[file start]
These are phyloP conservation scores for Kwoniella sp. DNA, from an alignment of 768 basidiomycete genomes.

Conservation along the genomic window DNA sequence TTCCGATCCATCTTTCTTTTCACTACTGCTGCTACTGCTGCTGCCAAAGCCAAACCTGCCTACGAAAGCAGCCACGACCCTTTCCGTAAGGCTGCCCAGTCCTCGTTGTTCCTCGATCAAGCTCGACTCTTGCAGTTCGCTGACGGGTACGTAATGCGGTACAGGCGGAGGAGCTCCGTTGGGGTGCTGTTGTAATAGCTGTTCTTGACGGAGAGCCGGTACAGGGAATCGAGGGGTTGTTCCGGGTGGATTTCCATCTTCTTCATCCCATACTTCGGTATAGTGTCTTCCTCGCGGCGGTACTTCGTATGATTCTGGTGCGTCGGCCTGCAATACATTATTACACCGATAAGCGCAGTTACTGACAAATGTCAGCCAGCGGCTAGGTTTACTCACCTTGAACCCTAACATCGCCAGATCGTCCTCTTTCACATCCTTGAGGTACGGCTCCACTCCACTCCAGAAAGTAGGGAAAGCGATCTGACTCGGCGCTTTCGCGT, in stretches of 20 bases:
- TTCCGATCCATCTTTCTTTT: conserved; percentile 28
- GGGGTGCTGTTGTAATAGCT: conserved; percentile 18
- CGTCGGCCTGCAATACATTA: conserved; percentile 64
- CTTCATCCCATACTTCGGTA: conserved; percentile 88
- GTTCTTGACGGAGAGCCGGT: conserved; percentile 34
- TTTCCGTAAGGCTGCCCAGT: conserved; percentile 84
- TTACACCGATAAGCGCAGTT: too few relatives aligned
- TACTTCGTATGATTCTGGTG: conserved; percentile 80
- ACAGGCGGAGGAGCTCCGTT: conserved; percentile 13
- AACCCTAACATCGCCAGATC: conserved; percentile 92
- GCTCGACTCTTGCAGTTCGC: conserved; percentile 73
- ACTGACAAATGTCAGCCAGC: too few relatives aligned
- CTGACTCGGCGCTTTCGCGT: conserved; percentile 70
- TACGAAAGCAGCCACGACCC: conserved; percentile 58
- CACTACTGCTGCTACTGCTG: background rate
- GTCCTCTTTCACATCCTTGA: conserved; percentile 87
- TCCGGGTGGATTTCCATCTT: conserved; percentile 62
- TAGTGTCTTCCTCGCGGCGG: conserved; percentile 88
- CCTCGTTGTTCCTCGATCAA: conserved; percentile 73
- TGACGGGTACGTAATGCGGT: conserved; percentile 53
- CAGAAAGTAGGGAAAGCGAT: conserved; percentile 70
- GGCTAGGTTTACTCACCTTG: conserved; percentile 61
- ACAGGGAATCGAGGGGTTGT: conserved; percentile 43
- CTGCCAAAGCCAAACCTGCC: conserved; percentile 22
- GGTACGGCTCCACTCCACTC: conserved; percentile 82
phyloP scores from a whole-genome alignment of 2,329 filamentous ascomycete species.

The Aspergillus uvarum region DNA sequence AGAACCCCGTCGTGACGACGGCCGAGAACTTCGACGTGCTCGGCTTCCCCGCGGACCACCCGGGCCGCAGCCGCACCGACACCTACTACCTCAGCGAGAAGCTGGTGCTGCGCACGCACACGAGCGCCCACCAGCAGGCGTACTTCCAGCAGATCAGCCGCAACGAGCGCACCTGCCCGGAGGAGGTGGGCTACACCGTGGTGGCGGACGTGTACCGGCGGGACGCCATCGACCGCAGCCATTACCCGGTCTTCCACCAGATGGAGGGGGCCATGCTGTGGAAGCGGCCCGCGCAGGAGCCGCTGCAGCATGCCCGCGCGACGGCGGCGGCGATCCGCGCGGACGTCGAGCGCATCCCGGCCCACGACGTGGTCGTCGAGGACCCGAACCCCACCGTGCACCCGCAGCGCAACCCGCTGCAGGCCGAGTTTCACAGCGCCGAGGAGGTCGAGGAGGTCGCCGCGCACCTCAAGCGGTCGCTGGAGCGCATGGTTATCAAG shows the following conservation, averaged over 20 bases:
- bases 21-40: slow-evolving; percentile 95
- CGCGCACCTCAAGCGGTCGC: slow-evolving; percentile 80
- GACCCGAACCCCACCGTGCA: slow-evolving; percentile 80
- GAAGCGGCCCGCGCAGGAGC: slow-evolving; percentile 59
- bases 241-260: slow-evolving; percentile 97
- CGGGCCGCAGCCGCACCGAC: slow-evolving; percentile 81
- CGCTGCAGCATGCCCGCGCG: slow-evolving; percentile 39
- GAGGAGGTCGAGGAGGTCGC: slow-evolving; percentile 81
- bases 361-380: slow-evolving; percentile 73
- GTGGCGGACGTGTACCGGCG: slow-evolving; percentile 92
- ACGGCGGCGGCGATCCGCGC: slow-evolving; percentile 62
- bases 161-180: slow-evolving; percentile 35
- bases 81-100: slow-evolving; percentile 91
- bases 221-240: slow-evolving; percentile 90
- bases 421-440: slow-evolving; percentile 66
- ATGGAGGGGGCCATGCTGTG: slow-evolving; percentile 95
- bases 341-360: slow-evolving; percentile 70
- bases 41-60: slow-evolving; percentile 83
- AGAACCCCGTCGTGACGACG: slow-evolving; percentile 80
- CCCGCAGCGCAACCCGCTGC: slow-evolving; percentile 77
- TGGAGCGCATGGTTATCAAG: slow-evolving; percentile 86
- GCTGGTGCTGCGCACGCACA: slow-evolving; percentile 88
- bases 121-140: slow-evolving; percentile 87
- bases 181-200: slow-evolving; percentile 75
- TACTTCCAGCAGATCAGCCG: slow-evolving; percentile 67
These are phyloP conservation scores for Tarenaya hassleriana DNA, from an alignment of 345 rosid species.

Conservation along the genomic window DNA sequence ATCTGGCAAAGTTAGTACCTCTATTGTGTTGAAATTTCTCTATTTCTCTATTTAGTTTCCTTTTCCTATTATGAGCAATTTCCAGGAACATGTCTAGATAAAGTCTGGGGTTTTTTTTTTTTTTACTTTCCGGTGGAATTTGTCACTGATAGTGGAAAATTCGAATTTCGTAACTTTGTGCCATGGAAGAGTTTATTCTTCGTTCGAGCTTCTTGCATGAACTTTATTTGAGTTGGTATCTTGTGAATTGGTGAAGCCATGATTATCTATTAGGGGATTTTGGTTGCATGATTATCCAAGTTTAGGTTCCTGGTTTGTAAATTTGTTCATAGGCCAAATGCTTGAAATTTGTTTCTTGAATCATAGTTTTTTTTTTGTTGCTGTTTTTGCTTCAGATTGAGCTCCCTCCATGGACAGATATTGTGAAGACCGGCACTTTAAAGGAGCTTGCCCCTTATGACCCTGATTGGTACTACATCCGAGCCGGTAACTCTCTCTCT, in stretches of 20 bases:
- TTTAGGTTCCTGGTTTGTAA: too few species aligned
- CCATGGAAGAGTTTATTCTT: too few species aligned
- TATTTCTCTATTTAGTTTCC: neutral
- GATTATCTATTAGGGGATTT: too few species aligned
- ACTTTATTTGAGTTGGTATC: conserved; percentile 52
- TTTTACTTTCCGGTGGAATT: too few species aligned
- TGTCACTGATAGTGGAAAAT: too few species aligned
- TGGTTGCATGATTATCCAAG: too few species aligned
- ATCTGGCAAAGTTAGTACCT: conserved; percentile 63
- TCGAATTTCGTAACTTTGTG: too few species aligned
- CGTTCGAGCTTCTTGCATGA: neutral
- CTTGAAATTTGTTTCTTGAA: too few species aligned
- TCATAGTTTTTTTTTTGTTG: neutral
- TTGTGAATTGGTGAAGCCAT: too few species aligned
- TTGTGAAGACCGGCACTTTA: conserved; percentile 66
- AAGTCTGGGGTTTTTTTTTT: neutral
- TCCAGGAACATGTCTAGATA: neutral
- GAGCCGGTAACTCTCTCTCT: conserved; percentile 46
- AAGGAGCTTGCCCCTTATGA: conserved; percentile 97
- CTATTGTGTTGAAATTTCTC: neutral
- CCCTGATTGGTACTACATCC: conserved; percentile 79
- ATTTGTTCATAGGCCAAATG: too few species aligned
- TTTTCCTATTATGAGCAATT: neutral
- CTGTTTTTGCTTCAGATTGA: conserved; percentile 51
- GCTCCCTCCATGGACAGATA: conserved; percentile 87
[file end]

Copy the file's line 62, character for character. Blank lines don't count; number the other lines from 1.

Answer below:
- TTTTACTTTCCGGTGGAATT: too few species aligned